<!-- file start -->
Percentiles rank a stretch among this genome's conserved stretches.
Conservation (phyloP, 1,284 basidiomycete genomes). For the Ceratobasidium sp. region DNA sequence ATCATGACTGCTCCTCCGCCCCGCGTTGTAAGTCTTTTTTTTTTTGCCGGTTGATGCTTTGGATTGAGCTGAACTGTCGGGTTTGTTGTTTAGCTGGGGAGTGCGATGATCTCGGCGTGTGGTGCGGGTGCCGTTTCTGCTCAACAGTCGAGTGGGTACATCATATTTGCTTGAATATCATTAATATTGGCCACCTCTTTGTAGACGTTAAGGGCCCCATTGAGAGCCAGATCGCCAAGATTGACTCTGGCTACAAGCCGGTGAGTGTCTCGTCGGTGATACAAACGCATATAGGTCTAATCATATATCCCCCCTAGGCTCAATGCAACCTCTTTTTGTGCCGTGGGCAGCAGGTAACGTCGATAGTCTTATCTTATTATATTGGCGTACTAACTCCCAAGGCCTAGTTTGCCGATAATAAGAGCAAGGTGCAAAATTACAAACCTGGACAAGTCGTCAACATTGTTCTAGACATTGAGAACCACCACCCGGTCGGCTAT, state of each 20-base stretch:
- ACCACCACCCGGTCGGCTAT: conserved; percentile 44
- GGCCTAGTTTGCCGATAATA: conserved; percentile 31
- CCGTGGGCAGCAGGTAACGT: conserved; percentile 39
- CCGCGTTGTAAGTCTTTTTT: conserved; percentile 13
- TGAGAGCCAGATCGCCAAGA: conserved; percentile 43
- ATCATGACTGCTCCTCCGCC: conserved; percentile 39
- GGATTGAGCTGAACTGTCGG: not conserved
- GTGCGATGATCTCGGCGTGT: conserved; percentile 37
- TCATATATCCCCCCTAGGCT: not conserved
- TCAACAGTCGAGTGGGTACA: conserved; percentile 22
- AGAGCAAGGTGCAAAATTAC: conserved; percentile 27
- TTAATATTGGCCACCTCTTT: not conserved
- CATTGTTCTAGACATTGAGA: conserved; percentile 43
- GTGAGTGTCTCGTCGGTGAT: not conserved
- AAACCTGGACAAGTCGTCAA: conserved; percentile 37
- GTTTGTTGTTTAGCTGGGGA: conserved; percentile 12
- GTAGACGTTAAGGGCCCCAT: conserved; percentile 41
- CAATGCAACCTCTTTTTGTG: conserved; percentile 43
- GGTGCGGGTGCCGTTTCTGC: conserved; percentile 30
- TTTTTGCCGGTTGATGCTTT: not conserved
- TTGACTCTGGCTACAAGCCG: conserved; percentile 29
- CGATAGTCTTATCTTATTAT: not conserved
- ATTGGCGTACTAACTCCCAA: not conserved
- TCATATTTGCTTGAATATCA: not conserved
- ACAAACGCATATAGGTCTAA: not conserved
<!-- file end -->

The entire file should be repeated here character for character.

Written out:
Percentiles rank a stretch among this genome's conserved stretches.
Conservation (phyloP, 1,284 basidiomycete genomes). For the Ceratobasidium sp. region DNA sequence ATCATGACTGCTCCTCCGCCCCGCGTTGTAAGTCTTTTTTTTTTTGCCGGTTGATGCTTTGGATTGAGCTGAACTGTCGGGTTTGTTGTTTAGCTGGGGAGTGCGATGATCTCGGCGTGTGGTGCGGGTGCCGTTTCTGCTCAACAGTCGAGTGGGTACATCATATTTGCTTGAATATCATTAATATTGGCCACCTCTTTGTAGACGTTAAGGGCCCCATTGAGAGCCAGATCGCCAAGATTGACTCTGGCTACAAGCCGGTGAGTGTCTCGTCGGTGATACAAACGCATATAGGTCTAATCATATATCCCCCCTAGGCTCAATGCAACCTCTTTTTGTGCCGTGGGCAGCAGGTAACGTCGATAGTCTTATCTTATTATATTGGCGTACTAACTCCCAAGGCCTAGTTTGCCGATAATAAGAGCAAGGTGCAAAATTACAAACCTGGACAAGTCGTCAACATTGTTCTAGACATTGAGAACCACCACCCGGTCGGCTAT, state of each 20-base stretch:
- ACCACCACCCGGTCGGCTAT: conserved; percentile 44
- GGCCTAGTTTGCCGATAATA: conserved; percentile 31
- CCGTGGGCAGCAGGTAACGT: conserved; percentile 39
- CCGCGTTGTAAGTCTTTTTT: conserved; percentile 13
- TGAGAGCCAGATCGCCAAGA: conserved; percentile 43
- ATCATGACTGCTCCTCCGCC: conserved; percentile 39
- GGATTGAGCTGAACTGTCGG: not conserved
- GTGCGATGATCTCGGCGTGT: conserved; percentile 37
- TCATATATCCCCCCTAGGCT: not conserved
- TCAACAGTCGAGTGGGTACA: conserved; percentile 22
- AGAGCAAGGTGCAAAATTAC: conserved; percentile 27
- TTAATATTGGCCACCTCTTT: not conserved
- CATTGTTCTAGACATTGAGA: conserved; percentile 43
- GTGAGTGTCTCGTCGGTGAT: not conserved
- AAACCTGGACAAGTCGTCAA: conserved; percentile 37
- GTTTGTTGTTTAGCTGGGGA: conserved; percentile 12
- GTAGACGTTAAGGGCCCCAT: conserved; percentile 41
- CAATGCAACCTCTTTTTGTG: conserved; percentile 43
- GGTGCGGGTGCCGTTTCTGC: conserved; percentile 30
- TTTTTGCCGGTTGATGCTTT: not conserved
- TTGACTCTGGCTACAAGCCG: conserved; percentile 29
- CGATAGTCTTATCTTATTAT: not conserved
- ATTGGCGTACTAACTCCCAA: not conserved
- TCATATTTGCTTGAATATCA: not conserved
- ACAAACGCATATAGGTCTAA: not conserved